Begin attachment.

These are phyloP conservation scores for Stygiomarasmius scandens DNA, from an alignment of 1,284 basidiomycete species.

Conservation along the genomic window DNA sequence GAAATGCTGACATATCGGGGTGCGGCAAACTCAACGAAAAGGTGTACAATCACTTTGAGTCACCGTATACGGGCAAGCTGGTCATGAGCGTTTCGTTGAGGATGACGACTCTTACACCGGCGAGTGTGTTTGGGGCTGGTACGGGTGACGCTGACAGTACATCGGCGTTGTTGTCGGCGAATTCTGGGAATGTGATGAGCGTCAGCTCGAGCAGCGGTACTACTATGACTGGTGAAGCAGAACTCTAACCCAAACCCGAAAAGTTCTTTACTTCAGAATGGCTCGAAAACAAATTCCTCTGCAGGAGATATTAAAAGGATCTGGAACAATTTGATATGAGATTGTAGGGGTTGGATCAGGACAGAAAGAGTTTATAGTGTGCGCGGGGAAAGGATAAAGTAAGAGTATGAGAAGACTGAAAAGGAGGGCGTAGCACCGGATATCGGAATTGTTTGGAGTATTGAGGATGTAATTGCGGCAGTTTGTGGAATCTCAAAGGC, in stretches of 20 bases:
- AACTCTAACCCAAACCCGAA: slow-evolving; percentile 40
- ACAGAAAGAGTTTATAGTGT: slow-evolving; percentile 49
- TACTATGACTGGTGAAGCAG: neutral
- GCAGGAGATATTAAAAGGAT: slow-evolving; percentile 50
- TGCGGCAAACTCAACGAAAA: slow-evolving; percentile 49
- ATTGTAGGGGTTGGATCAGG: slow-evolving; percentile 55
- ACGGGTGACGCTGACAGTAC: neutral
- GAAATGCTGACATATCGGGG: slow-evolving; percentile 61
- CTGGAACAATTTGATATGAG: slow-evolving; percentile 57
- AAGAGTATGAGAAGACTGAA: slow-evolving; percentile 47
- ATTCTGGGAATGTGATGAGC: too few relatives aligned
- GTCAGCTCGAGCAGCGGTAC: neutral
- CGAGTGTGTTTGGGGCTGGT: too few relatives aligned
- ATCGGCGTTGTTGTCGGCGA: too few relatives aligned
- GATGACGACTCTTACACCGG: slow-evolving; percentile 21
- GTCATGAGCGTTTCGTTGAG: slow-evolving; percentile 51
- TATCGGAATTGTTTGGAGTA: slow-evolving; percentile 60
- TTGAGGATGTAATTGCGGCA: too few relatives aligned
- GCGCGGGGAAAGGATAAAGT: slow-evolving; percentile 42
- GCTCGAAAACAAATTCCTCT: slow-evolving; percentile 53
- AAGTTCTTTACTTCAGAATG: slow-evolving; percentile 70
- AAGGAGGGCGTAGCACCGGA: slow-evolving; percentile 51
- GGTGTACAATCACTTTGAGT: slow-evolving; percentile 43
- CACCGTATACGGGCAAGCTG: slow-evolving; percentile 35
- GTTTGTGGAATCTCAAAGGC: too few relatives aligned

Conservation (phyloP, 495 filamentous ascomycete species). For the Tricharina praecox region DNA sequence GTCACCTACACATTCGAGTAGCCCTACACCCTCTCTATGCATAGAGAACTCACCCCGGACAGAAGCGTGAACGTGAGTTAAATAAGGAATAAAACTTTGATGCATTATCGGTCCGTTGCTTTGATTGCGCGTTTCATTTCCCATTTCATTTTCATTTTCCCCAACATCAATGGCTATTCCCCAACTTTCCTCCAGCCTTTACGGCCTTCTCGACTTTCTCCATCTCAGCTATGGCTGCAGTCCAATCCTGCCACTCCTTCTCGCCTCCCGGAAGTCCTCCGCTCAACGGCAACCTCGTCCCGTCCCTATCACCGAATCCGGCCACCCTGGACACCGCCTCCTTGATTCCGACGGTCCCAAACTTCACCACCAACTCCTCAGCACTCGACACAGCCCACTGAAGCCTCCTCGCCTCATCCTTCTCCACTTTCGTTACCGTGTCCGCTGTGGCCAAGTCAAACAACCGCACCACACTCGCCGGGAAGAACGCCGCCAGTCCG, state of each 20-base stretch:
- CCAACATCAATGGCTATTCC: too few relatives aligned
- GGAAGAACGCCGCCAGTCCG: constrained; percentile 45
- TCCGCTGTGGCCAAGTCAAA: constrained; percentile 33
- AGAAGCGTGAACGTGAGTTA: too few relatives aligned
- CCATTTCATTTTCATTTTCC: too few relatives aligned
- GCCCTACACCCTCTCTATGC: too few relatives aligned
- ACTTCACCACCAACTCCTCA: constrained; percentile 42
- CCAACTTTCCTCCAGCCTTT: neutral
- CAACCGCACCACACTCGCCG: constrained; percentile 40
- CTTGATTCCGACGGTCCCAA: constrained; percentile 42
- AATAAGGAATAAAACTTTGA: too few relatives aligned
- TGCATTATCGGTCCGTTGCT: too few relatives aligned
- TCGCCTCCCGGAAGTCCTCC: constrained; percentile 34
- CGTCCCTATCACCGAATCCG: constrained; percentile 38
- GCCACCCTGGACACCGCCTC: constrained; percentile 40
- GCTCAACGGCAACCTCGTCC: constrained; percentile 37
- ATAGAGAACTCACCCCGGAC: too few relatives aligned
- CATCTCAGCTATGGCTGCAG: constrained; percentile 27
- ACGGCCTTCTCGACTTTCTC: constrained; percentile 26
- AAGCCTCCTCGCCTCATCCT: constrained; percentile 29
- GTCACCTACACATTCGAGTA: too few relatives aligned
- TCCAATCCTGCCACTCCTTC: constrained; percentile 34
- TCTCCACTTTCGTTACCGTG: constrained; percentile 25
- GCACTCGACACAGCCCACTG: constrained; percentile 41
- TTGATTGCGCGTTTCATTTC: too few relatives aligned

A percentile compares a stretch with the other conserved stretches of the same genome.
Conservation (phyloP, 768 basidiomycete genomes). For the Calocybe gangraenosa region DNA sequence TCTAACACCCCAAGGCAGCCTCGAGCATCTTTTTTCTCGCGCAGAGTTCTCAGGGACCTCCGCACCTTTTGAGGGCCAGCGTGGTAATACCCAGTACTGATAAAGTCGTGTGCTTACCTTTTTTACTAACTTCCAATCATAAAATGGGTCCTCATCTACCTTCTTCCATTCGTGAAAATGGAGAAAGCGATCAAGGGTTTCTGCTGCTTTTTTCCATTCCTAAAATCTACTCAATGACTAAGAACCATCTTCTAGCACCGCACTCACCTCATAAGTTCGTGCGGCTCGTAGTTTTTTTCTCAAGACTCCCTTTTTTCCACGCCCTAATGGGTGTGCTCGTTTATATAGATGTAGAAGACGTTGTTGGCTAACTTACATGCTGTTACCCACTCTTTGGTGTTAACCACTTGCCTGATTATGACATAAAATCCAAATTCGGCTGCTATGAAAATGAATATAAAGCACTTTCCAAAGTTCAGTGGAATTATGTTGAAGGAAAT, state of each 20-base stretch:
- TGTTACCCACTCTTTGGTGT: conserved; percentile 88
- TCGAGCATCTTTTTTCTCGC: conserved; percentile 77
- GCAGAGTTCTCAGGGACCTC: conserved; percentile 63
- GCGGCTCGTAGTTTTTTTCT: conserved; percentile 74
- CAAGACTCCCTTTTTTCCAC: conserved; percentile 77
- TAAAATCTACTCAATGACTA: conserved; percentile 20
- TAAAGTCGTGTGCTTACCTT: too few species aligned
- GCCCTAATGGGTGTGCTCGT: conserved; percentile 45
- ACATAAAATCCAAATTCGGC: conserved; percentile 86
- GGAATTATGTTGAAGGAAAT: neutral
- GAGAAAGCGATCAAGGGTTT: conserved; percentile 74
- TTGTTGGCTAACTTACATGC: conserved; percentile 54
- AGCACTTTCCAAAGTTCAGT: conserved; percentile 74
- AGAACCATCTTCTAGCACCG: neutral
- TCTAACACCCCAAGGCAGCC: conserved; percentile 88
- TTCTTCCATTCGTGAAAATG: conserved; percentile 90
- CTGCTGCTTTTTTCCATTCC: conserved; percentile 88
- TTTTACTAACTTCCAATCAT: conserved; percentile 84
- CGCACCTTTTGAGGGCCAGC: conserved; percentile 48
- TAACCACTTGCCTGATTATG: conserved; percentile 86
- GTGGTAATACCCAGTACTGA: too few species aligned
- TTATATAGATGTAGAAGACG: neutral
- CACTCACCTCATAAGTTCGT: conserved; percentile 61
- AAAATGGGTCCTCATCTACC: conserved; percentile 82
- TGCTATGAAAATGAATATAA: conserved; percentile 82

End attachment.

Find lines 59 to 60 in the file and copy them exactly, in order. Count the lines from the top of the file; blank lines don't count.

- GCGGCTCGTAGTTTTTTTCT: conserved; percentile 74
- CAAGACTCCCTTTTTTCCAC: conserved; percentile 77